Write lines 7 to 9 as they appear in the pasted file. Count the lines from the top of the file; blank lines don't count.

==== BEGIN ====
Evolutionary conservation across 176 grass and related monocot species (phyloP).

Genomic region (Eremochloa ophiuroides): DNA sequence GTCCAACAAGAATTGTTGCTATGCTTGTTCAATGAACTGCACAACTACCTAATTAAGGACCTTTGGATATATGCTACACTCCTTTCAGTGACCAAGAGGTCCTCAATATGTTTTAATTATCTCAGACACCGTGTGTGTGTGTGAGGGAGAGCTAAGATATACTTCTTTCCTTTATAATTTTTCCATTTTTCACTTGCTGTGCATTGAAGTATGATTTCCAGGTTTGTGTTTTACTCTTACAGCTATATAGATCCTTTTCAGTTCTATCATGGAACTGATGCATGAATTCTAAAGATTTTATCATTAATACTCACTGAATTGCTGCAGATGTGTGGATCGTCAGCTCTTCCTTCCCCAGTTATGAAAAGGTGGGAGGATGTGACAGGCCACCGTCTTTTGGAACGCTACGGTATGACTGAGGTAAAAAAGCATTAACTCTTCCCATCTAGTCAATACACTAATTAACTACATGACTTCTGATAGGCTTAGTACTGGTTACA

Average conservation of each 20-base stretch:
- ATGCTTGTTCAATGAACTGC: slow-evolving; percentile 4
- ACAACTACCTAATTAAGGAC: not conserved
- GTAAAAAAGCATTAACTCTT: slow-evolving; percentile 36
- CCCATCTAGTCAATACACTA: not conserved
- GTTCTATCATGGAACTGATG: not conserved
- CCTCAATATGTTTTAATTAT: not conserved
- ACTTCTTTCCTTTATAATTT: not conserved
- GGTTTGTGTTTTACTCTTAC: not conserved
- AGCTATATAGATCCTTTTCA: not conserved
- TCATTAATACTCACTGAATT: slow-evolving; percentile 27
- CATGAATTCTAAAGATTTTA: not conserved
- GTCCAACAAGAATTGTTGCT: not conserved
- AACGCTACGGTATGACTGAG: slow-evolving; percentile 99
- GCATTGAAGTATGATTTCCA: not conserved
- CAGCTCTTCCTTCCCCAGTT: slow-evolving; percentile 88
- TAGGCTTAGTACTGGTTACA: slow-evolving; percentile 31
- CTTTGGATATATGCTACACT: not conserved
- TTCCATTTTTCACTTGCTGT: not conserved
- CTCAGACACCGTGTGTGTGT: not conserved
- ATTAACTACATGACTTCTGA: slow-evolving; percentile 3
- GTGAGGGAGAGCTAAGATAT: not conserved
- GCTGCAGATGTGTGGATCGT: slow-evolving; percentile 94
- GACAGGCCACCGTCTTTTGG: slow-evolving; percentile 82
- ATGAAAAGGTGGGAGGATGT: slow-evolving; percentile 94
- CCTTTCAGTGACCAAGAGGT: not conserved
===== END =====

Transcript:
- CCCATCTAGTCAATACACTA: not conserved
- GTTCTATCATGGAACTGATG: not conserved
- CCTCAATATGTTTTAATTAT: not conserved